Refactoring in Tunes
Sat, 08 Jan 2000 21:47:16 -0700
> A professional discussion of refactoring (the definition I'm using) is
> available at http://xprogramming.com, and is discussed at length in Martin
> Fowler's "Refactoring: Improving the Design of Existing Code", ISBN
> 0-201-48567-2. I cannot recommend this book highly enough; it has changed
> the way I code and design.
I have to second this recommendation. This refactoring book is quite
simply the best "how to" manual for code I've ever seen. Ostensibly
about how to refactor, it's also the best set of examples of quality
code I've seen.
To help clear up some of the misconceptions about refactoring I've seen
in Brian and Laurent's posts: refactoring is not about breaking code
down into the smallest meaningful pieces, although that can be a useful
application of refactoring. Rather, as I believe Billy mentioned,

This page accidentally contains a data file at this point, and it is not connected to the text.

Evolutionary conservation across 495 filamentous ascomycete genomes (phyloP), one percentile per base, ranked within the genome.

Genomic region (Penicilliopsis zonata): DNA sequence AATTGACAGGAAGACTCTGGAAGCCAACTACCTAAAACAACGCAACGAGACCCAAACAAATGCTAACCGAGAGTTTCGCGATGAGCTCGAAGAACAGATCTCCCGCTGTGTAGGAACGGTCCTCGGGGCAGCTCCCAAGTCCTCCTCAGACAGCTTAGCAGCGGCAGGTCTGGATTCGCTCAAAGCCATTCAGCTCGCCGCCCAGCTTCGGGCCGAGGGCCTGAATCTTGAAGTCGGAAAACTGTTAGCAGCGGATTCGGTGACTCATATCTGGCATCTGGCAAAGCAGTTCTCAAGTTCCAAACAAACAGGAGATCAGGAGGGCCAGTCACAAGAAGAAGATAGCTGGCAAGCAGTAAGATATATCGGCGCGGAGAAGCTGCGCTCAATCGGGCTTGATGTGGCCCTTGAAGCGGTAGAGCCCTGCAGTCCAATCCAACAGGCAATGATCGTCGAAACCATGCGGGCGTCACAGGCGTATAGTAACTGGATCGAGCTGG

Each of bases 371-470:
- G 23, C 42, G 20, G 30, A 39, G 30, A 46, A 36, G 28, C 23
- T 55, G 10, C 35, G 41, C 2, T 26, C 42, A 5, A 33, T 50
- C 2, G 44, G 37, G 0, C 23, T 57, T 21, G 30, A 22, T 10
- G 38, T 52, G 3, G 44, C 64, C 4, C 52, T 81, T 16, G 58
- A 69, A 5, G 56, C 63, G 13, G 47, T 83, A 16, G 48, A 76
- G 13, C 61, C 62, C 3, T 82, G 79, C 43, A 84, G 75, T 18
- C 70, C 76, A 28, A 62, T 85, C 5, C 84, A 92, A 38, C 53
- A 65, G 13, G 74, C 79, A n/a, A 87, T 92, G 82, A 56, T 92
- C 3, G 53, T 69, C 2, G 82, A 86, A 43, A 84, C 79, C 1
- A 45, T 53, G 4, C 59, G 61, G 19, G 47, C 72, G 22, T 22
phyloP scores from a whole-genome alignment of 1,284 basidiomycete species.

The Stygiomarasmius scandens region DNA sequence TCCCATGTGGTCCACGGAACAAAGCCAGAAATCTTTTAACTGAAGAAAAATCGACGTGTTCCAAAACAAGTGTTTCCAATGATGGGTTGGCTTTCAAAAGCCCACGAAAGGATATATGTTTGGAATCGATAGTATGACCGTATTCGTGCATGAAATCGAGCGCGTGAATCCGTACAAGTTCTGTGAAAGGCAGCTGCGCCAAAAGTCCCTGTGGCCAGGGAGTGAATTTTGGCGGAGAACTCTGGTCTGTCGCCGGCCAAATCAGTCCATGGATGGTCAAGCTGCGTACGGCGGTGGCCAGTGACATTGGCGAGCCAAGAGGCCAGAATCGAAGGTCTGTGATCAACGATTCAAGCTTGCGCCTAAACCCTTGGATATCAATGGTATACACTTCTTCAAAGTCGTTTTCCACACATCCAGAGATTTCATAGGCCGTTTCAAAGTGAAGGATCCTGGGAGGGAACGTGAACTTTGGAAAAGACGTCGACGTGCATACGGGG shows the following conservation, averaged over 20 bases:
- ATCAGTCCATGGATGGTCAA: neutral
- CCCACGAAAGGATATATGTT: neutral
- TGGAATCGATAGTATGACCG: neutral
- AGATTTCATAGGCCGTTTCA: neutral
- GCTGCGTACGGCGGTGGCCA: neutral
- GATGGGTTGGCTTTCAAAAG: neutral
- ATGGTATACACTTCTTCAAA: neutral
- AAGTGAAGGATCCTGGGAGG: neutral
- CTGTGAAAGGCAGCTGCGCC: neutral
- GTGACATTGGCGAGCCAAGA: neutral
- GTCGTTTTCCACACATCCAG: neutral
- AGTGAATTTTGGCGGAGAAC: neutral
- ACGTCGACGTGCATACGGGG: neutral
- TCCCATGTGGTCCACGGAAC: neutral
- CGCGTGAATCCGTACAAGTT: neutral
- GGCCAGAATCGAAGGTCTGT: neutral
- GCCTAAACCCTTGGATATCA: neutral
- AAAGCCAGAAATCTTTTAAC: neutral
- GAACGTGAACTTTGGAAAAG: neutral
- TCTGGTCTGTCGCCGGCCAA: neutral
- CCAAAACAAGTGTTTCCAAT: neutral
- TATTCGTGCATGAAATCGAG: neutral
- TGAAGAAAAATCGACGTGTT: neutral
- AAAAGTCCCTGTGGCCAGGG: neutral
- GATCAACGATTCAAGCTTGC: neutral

refactoring is about changing the design of the code without changing
the semantics of the code. In practical terms, you refactor any time
you need to modify a piece of code and the existing design doesn't allow
you to do so cleanly.
Martin Fowler's "Refactoring" book defines it thusly:
Refactoring is the process of changing a software system in such a way
that it does not alter the external behavior of the code yet improves
its internal structure. It is a disciplined way to clean up code that
minimizes the chances of introducing bugs. In essence when you refactor
you are improving the design of the code after it has been written.
Brian, you appear to be talking about something else, though I'm not
sure what. I'm not trying to nitpick you away from your point, but for
the sake of clarity I thought it was worth discussing the definition